That Sharpe find reasonable to make such attempts, which had no chance of success, is telling as to his state of mind, perhaps an inability to distinguish fact from fiction of his own making. The HRA “investigation” did not address any of the serious concerns with PACE and as such adds absolutely no weight to his claims.
How ironic though that Sharpe wants retraction of articles just because he doesn’t like what they say, when the man is still saying the same of critics of his shoddy work, ignoring the substance of flaws raised by professionals and patients. I believe this is called psychological projection, something the professor might want to address in his own unhelpful beliefs about illness.
Any person who can invent a fake disease to discredit a real one is a disgrace to the medical profession. Sharpe will have earned his legacy as a medical saboteur, having chosen to destroy millions of lives out of mere gut feeling. What a sad troll of an unserious man.
The Psychiatric Collaborative created a form of ‘injustice’ which has resulted in “malpractice and negligence” by enforcing unwanted and harmful treatments. This will continue to be the focus of bitter debate and why psychiatry itself has become such a significant field of contention, for everyone involved in this particular community.
I wish our health came before Mr Sharpe’s ego. Thank you David
I want to thank Prof Sharpe for drawing my attention to both these important articles that I had not previously read.
Let’s hope his rather foolish intervention will also encourage more people to read these articles and understand more of the many problems with the PACE research. If Prof Sharpe is unable to understand this issues these articles raise, perhaps his colleagues might advise him to keep quiet rather than repeatedly shoot himself in the foot.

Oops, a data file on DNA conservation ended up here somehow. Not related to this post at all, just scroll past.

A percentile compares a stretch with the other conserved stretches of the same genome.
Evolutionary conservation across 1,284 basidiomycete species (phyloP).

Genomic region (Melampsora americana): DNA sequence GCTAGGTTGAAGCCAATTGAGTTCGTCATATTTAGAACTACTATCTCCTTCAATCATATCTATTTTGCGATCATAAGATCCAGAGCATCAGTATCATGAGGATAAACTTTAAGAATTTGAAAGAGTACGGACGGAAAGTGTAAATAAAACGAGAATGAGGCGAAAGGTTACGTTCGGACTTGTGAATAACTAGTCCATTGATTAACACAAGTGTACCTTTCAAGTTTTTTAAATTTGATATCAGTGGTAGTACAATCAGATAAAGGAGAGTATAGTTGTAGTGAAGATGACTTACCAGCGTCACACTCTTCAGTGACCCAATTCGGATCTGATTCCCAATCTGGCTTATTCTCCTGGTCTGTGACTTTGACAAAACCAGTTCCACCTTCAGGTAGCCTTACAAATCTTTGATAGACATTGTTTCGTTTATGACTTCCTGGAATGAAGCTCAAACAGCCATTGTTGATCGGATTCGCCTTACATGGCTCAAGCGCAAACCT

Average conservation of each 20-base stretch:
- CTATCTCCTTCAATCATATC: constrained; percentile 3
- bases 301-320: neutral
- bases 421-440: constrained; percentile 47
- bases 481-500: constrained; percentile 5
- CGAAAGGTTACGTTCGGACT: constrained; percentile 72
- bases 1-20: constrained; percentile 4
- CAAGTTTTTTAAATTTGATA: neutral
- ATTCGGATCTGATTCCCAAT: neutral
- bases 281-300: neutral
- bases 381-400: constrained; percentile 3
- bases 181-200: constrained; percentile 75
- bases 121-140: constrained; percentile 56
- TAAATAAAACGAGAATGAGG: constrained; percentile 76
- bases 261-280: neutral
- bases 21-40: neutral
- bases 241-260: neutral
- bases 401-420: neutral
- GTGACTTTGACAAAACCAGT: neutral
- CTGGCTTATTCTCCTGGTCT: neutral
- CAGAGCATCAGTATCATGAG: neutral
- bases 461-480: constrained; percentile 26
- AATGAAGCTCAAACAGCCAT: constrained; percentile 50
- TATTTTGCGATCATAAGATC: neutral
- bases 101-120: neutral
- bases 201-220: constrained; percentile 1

I think one of the reasons the psychiatric profession are unable to see the flaws in their research is that they are so used to manipulating patient data on a daily basis in clinic that manipulation seems entirely normal to them. Unlike a blood test result or ultrasound they use very woolly tools. They carry out assessments without using any tools at all beyond their personal judgment, which is a narcissist’s dream job. When they do use assessment tools and don’t like the results they simply override them – great if they want to discredit a client complaint – just delete the assessment questionnaire results. So many of their assessment tools are rubbish anyway. You have ridiculous things like the HADS depression score that considers there to be no other possible reason why a person might ‘feel slowed down’ besides depression. Never mind the fact that I had a broken foot and was on crutches at the time the CFS clinic carried out this questionnaire. That gave me 3 points for depression, lol, because as everyone knows, people on crutches are fast movers. Whether they purposefully come up with such crud or whether they are so blinkered that they can’t see beyond their own discipline (which is a problem in medicine generally) who knows.